The disparity in empathy levels between men and women may be related to the evolutionary disparity in their offspring investment. Females produce fewer gametes than men, they provide energy to their offspring during gestation, and they have a certainty of genetic relation. These factors combined could make it especially advantageous to women to have a high level of empathy in order to protect and care for their genetic investment, i.e. their offspring (11). Structurally, female brains have several variations that could be correlated with higher empathy levels. Parts of the limbic cortex (which regulates emotional responses) are larger in women, a possible indication of relative importance. Women also have a greater density of neurons in parts of the brain associated with language processing and comprehension (18). Since mirror neurons have been found in areas of the brain associated with language, it would be interesting to see if the greater levels of empathy in women are associated with a greater number of mirror neurons in Broca's area.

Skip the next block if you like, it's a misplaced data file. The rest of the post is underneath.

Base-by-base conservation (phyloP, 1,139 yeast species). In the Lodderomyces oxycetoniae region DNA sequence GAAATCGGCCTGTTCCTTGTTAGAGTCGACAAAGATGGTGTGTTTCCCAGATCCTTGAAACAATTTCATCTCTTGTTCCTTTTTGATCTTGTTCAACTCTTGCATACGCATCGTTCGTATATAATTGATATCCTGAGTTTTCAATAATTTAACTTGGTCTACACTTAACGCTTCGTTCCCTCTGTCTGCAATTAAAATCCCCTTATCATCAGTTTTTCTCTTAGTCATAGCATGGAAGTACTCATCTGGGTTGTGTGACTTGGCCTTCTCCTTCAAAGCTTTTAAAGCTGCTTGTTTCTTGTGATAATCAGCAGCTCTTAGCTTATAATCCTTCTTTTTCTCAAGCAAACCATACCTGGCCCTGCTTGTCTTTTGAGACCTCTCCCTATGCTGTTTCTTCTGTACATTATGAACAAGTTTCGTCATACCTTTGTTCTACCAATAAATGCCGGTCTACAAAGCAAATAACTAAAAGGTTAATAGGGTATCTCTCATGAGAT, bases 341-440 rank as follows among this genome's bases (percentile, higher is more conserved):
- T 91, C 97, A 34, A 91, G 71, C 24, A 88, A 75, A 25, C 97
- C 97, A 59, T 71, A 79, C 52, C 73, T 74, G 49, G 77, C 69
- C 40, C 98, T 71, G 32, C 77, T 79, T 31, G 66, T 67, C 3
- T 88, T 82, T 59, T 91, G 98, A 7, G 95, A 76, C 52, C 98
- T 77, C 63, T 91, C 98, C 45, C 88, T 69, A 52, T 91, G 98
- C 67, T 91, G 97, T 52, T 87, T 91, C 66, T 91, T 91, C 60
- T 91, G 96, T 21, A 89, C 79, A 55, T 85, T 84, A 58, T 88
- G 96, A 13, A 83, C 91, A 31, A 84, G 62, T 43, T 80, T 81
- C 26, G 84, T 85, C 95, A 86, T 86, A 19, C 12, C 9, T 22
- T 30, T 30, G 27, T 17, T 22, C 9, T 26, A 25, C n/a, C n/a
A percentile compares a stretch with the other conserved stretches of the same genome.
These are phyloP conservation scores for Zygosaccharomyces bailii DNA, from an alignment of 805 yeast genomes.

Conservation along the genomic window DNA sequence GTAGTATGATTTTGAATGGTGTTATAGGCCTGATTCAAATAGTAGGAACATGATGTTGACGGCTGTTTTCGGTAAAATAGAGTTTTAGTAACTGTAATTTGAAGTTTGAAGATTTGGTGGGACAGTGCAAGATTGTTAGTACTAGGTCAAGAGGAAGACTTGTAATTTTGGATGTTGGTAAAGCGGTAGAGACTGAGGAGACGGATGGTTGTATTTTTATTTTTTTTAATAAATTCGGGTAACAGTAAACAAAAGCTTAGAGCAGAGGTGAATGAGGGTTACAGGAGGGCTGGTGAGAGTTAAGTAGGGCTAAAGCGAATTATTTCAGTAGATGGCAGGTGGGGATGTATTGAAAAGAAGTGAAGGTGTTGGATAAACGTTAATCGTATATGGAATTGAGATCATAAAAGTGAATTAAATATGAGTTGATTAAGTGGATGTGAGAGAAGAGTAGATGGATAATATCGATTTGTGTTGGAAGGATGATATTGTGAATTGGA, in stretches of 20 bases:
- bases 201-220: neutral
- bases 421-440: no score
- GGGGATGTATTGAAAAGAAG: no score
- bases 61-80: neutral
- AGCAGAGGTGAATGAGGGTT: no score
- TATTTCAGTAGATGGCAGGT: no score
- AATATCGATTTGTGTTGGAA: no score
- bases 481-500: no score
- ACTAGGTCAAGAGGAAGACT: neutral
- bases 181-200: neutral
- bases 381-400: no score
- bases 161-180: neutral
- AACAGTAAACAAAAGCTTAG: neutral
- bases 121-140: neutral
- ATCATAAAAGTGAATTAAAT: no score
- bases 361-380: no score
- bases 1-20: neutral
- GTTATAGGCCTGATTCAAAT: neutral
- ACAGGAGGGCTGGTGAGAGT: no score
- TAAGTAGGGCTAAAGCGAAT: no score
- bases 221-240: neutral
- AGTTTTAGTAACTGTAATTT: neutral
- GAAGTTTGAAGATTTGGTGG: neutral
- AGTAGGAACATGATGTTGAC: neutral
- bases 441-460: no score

With all the benefits that empathy provides, it seems that women would have an advantage over men due to their higher levels of empathy. However, throughout history, men have generally held the positions of power in society. Perhaps too much empathy is actually a disadvantage. If one must inflict pain to achieve power, then empathy could act as an obstacle. A certain amount of empathy is necessary to understand an opponent's intentions, and it is necessary to have an understanding of pain in order to realize its strategic usefulness. Perhaps it is in the application of this knowledge that the sexes differ. The lower levels of empathy in a male could lead him to destroy or dominate, while the higher levels of empathy in a female might lead her to please or appease. In general, men and women desire different outcomes in their interactions. Men seek to keep or attain the upper hand, while women seek to achieve consensus and closeness (16). It's possible that achieving a position of power actual costs women more than men since women would feel the pain of those who lost power more acutely. However, it may be that the mechanism underlying empathy is slightly different in each gender, and it is not just the levels of empathy, but also the processing of empathetic experiences that differs between genders.